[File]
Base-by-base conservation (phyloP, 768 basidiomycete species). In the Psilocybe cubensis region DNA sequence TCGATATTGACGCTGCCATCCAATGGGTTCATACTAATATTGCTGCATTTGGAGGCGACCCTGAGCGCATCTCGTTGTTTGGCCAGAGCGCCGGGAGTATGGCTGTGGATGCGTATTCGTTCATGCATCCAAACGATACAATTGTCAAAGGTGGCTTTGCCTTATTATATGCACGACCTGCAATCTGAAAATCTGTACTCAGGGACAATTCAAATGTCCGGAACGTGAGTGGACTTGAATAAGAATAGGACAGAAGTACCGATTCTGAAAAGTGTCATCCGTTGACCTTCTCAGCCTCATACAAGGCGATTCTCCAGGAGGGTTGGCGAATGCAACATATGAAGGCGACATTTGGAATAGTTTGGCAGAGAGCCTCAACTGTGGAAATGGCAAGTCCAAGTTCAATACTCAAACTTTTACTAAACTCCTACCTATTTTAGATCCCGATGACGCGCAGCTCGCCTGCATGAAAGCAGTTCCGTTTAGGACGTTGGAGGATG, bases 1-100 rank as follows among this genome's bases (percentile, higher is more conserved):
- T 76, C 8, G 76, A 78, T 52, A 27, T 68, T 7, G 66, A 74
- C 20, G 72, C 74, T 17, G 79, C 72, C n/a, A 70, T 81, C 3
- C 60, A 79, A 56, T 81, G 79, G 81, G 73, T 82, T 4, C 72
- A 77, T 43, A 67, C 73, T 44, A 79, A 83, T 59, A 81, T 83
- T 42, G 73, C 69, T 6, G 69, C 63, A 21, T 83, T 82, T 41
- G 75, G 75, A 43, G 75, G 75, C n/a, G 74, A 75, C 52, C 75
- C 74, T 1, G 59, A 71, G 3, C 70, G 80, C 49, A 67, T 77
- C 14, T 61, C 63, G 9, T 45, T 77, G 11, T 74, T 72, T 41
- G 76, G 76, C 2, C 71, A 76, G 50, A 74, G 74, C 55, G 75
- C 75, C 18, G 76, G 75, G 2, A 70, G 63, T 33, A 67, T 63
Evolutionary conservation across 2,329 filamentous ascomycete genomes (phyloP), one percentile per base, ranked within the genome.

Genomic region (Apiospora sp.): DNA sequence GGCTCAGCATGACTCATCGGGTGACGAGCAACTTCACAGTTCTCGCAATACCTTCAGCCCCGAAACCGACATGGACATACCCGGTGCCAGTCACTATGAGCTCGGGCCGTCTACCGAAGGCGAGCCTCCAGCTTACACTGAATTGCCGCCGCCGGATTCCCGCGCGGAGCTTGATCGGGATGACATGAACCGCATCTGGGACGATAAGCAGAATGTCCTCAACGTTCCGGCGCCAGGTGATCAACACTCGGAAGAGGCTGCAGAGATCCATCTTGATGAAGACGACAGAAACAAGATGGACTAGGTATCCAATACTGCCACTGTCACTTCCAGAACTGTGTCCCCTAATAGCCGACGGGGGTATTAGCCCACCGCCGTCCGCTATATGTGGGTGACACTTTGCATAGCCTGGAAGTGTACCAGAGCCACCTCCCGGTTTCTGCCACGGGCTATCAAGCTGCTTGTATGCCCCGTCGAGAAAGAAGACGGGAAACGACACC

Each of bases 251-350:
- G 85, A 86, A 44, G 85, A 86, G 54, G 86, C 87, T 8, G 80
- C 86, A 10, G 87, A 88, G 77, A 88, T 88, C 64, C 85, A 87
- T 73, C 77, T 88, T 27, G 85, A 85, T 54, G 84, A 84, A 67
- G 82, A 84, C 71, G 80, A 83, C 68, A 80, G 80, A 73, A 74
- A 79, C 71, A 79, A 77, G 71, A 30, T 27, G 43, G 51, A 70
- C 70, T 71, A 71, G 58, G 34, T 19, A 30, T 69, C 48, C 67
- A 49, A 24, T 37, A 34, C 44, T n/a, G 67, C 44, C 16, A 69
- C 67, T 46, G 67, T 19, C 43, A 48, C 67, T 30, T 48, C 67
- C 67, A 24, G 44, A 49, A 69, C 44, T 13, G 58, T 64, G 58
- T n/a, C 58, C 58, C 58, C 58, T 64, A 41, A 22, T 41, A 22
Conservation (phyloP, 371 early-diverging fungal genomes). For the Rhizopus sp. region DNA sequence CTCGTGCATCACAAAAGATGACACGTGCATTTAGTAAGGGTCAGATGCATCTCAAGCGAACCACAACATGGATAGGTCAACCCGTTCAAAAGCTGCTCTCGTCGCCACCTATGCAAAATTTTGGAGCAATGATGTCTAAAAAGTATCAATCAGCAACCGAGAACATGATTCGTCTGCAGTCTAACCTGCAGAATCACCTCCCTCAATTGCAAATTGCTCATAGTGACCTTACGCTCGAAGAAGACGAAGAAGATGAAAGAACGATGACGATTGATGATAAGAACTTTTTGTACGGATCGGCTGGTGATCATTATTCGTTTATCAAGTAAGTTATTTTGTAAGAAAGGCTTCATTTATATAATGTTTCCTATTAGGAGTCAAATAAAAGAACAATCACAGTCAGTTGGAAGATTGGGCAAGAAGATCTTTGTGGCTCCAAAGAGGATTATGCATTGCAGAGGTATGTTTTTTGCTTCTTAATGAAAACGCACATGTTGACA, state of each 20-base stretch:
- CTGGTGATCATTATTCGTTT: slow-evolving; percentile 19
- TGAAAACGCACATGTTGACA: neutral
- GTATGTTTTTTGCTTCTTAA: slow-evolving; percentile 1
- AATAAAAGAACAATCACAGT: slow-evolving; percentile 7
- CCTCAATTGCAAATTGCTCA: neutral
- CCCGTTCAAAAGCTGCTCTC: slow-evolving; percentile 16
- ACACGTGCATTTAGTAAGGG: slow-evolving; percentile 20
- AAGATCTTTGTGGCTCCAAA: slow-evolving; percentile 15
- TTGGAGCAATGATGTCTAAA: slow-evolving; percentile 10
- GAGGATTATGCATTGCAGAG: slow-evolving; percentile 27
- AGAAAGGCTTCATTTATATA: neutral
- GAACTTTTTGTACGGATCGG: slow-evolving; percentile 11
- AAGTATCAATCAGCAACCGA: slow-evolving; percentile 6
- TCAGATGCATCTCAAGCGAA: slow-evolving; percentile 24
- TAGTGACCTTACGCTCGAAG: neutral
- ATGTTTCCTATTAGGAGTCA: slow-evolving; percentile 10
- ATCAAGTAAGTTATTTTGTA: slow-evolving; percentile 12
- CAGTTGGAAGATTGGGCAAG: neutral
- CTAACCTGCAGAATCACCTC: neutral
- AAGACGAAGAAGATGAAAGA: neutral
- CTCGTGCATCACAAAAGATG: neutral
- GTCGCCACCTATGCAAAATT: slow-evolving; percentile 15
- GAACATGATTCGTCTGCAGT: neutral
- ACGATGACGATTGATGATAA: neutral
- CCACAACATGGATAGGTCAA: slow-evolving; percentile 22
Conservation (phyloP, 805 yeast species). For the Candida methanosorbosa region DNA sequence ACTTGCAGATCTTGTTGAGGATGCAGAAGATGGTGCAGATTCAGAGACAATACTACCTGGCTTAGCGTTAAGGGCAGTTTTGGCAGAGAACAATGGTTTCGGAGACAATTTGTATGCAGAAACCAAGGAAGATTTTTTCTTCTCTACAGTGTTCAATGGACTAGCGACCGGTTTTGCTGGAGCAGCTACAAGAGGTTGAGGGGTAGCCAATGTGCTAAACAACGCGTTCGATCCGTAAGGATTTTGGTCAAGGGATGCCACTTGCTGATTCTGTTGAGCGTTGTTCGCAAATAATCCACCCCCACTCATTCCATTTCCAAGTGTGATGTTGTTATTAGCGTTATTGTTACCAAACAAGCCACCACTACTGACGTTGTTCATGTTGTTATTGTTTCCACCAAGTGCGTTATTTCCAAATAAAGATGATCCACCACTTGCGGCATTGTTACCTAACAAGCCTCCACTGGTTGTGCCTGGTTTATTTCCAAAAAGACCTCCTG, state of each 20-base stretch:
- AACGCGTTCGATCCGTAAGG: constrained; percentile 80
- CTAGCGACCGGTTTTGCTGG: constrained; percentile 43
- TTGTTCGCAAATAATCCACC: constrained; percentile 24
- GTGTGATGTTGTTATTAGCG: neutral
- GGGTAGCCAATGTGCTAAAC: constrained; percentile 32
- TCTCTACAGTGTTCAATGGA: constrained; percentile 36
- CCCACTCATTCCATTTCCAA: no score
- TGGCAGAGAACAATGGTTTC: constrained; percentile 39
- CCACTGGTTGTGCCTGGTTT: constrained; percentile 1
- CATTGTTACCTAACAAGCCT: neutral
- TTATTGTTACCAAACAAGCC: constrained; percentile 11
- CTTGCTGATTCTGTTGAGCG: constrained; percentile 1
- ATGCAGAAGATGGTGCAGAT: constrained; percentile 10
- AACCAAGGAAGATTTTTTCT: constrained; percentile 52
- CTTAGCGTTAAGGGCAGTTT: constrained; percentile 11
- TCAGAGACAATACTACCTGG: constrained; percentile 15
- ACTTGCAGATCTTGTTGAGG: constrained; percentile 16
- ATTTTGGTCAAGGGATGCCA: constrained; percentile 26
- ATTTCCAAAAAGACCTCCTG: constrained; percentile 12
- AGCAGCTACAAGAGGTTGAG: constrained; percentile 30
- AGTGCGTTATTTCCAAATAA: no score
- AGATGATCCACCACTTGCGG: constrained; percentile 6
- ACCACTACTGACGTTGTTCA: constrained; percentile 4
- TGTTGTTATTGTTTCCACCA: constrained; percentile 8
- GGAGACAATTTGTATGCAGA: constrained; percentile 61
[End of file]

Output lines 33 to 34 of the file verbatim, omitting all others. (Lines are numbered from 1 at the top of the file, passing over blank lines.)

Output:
- AAGATCTTTGTGGCTCCAAA: slow-evolving; percentile 15
- TTGGAGCAATGATGTCTAAA: slow-evolving; percentile 10